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Escambia County Confident About Mass Casuality Readiness

Escambia County

When a gunman opened fire on a country music festival in Las Vegas Sunday night, at least 58 people were killed and nearly 500 injured.  It was the worst mass shooting in modern U.S. history and overwhelmed first responders and hospitals in the area.

In the wake of the tragedy, WUWF sought to find out about local preparation and experience dealing in with a Mass Casualty Incident.

Credit NorthEscambia.com
An explosion occurs at the Escambia County Jail Central Booking Facility on April 30, 2014.

The most recent and largest such event in the Pensacola area was on April 30, 2014, when two people were killed and scores injured following an explosion in the flooded basement of the Escambia County Jail Central Booking Facility.

“After the incident, our personnel arrived and the occupants of 600 prisoners and staff were rapidly trying to evacuate the building,” said Escambia County Public Safety Director Mike Weaver in a media briefing three-and-a-half years ago, detailing what first responders encountered in those initial minutes after the blast. He continued.

“At that time, our personnel had to step up and do rapid triage and during that time we transported and treated 184 victims, which were transported between the five local hospitals between the two counties.”

Weaver started his career as a Navy Corpsman, working out of NAS Pensacola for a time, and he’s held various jobs during his 28 years with Escambia County. He says from the beginning of such mass emergencies, it’s a carefully coordinated effort.

“So, with that is our responders coming up with the numbers, either red, yellow, green or black…they will then give those numbers with our dispatch centers who will be in communication with our hospitals, finding out what they can take at that time.

And, when a mass casualty incident – or MCI - occurs, each of the hospitals have a plan (and checklist) for dealing with the surge in patients.

“Very commonly, they’ll start shutting down their operating rooms for any elective type surgeries, so that those rooms are available,” Weaver said, noting that all three hospitals in Pensacola are communicating with Escambia County dispatch and with each other about their capabilities at that time.

Credit Sandra Averhart / WUWF Public Media
WUWF Public Media
Sacred Heart Hospital has a Level II Trauma Center.

“That is correct. Also, some of them share physicians. Some physicians have admission rights at both hospitals, so they’re all in communication about that.”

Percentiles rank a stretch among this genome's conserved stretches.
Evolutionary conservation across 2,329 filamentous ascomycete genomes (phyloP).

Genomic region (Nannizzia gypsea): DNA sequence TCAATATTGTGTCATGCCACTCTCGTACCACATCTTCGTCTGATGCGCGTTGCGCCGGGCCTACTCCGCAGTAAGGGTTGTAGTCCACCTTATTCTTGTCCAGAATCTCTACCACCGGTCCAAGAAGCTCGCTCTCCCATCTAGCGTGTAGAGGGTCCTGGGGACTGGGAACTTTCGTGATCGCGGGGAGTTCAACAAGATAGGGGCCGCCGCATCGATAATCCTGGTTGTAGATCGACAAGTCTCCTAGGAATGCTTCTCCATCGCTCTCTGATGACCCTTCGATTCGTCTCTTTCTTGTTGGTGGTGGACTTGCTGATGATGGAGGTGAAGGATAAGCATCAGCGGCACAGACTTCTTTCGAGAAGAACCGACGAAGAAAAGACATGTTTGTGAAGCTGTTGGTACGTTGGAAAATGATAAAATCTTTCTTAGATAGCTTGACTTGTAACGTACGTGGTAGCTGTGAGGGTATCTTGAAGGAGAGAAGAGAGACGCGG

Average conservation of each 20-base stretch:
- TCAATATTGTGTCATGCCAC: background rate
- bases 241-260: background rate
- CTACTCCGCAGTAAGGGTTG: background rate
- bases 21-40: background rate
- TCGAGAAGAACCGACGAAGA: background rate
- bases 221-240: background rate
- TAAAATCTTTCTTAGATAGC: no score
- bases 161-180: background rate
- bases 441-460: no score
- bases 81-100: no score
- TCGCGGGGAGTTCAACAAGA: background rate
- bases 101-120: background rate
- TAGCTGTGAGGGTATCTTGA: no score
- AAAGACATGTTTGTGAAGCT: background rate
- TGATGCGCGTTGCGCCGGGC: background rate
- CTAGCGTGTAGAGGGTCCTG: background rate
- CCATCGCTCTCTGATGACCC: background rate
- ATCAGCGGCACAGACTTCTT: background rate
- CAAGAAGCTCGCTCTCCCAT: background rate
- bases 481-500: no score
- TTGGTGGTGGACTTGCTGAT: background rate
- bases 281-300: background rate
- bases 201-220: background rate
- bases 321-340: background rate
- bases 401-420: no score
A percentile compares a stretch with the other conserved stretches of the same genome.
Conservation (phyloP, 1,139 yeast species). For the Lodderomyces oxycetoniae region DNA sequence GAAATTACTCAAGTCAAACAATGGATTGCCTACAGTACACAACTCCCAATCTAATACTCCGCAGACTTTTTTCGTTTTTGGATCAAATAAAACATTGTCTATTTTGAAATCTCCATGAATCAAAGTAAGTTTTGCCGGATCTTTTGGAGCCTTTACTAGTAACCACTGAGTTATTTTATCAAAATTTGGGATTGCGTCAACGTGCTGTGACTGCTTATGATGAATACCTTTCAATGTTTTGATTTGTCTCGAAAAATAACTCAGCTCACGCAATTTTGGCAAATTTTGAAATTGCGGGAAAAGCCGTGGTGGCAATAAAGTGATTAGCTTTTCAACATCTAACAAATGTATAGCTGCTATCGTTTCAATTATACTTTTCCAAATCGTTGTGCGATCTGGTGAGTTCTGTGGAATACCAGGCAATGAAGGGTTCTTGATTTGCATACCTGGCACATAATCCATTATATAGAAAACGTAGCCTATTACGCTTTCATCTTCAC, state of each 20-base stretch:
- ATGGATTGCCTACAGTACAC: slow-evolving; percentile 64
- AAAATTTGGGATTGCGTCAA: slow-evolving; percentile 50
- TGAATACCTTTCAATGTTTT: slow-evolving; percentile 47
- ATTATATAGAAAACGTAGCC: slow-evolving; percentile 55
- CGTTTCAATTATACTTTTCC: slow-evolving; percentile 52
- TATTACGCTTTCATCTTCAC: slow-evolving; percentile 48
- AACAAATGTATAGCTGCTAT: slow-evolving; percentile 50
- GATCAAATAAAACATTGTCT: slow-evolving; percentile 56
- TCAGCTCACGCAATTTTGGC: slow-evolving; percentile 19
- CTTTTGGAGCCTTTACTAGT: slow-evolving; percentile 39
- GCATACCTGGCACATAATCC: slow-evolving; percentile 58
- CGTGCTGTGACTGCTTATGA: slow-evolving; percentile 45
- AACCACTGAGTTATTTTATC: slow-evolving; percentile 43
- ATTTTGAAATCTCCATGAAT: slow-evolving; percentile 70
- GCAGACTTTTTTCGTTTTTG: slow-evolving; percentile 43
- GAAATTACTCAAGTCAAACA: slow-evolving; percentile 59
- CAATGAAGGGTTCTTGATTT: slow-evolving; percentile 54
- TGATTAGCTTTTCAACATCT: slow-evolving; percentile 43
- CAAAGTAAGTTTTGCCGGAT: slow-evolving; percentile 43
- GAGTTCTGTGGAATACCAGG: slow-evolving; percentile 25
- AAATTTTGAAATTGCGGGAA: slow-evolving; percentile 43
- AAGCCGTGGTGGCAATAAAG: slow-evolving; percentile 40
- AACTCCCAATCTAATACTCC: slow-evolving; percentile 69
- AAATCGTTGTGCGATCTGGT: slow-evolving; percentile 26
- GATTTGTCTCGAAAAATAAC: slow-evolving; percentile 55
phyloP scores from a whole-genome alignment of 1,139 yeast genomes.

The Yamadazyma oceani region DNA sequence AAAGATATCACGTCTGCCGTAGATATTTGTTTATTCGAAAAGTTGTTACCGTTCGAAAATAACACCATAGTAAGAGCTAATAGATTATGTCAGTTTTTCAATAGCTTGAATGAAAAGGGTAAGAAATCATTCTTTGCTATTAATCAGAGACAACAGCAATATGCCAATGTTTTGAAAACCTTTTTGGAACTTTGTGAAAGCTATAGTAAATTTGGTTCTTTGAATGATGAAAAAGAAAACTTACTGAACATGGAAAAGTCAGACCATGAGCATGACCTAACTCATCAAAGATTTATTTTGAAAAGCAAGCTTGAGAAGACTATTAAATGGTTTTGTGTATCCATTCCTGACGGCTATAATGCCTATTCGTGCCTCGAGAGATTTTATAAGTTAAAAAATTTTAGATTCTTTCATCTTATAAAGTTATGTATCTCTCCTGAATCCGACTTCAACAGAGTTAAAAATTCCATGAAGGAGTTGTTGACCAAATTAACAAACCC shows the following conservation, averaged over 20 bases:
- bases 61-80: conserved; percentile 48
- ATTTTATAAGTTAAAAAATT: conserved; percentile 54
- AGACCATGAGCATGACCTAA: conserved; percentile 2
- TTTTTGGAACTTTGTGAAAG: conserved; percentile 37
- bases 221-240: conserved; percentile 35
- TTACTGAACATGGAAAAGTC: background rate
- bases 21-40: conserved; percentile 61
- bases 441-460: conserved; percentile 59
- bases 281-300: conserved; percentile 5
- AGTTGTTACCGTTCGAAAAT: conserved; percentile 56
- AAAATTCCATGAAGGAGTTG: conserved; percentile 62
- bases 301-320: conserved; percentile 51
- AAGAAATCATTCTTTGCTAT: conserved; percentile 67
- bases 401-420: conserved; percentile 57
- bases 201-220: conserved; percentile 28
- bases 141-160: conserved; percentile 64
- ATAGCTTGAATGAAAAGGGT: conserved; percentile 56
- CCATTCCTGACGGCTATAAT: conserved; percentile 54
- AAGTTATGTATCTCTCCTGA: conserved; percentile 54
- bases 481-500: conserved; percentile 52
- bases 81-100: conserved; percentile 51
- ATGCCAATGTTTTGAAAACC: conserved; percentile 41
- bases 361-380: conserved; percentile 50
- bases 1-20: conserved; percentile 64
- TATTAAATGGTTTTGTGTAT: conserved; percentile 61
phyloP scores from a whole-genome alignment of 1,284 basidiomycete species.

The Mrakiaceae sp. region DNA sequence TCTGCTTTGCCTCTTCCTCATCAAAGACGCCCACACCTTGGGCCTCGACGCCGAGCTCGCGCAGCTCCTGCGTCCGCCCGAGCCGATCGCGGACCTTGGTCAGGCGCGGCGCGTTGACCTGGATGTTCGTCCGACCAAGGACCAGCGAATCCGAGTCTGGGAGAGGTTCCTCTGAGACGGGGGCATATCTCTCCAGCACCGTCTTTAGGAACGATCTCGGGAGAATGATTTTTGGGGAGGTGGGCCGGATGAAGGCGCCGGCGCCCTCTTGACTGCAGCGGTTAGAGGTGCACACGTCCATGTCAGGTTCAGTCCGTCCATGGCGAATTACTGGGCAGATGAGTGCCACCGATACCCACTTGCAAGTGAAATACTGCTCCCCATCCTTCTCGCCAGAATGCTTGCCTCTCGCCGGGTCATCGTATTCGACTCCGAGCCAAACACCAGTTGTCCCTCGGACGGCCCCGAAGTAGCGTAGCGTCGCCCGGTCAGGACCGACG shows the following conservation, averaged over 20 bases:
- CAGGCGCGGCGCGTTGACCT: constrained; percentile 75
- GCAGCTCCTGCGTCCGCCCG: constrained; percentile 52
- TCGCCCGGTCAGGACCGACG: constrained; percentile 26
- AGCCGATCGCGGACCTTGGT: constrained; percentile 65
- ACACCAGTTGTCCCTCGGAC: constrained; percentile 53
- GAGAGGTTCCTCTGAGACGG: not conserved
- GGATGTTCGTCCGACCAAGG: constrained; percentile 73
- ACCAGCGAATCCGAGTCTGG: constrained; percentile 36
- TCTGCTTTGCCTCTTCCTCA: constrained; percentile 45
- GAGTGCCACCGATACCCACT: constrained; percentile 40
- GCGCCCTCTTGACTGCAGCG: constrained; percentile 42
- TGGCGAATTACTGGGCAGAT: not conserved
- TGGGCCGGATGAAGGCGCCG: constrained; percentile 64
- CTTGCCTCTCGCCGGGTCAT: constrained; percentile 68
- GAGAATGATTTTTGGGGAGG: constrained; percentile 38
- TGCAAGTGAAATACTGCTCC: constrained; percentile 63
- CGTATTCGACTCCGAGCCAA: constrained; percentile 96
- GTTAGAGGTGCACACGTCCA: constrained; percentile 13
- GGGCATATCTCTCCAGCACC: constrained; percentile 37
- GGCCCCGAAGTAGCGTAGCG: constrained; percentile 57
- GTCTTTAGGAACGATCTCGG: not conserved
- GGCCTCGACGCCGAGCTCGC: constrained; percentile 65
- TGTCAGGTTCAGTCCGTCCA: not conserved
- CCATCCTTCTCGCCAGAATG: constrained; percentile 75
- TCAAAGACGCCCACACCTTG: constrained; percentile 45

Locally, the closest Level I trauma center, with surgeons and emergency staff on duty 24 hours a day, is USA Medical Center in Mobile. In Pensacola, Sacred Heart and Baptist hospitals have Level II trauma centers, with surgeons on call and available within 20 minutes.

After the 2014 explosion, Weaver says they conducted an incident debriefing to discuss what went well and where improvements were needed. He points out that the event involving the jail was different from any they had dealt with before.

“Not only were these patients, but you also had to make sure control was maintained on them,” said Weaver, also pointing out that the response was carried out in darkness.

And, unlike Las Vegas, where victims scattered and were taking themselves to hospitals, Weaver says Pensacola’s incident response team knew how many people were in the jail and were able to keep track of them.

“So, like I said at the beginning, when our dispatch is telling us ‘you can take ‘X amount’ to Sacred Heart and ‘X amount’ to Baptist, they (Vegas) may just have somebody pull up with a pickup truck with four people because it’s taking a while for the ambulance to do them.”

The result is the hospital becomes overwhelmed.

Credit Escambia County
Escambia County
Escambia County Mobile Command Center.

Having your system overwhelmed is the primary basis for a mass casualty incident. The state of Florida classifies both the jail explosion and the Las Vegas shooting as Level 4, involving between 101 and 1,000 patients.

Level one involves at least five patients. But, Weaver says three can be a lot for some communities, so it’s all relative.

“And depending on the community or what may be going on, an MCI with a level of five (that’s five total victims) can be quite overwhelming. If you only have one ambulance in your town or hospitals are already at maximum capacity that can be a significant event, is as significant an event to any community as what has just happened in Las Vegas.”

Escambia emergency and law enforcement officials conduct training on a regular basis, including their annual hurricane and airport disaster exercises, as well as active shooter and Incident Command System training. As for the area’s readiness for a mass casualty incident, Weaver says he believes they can handle it.

“I wouldn’t want to say we’re ready for it. It will be overwhelming. It will take time to care for the patients. But, also, in my time here, I’ve seen what this community can do.”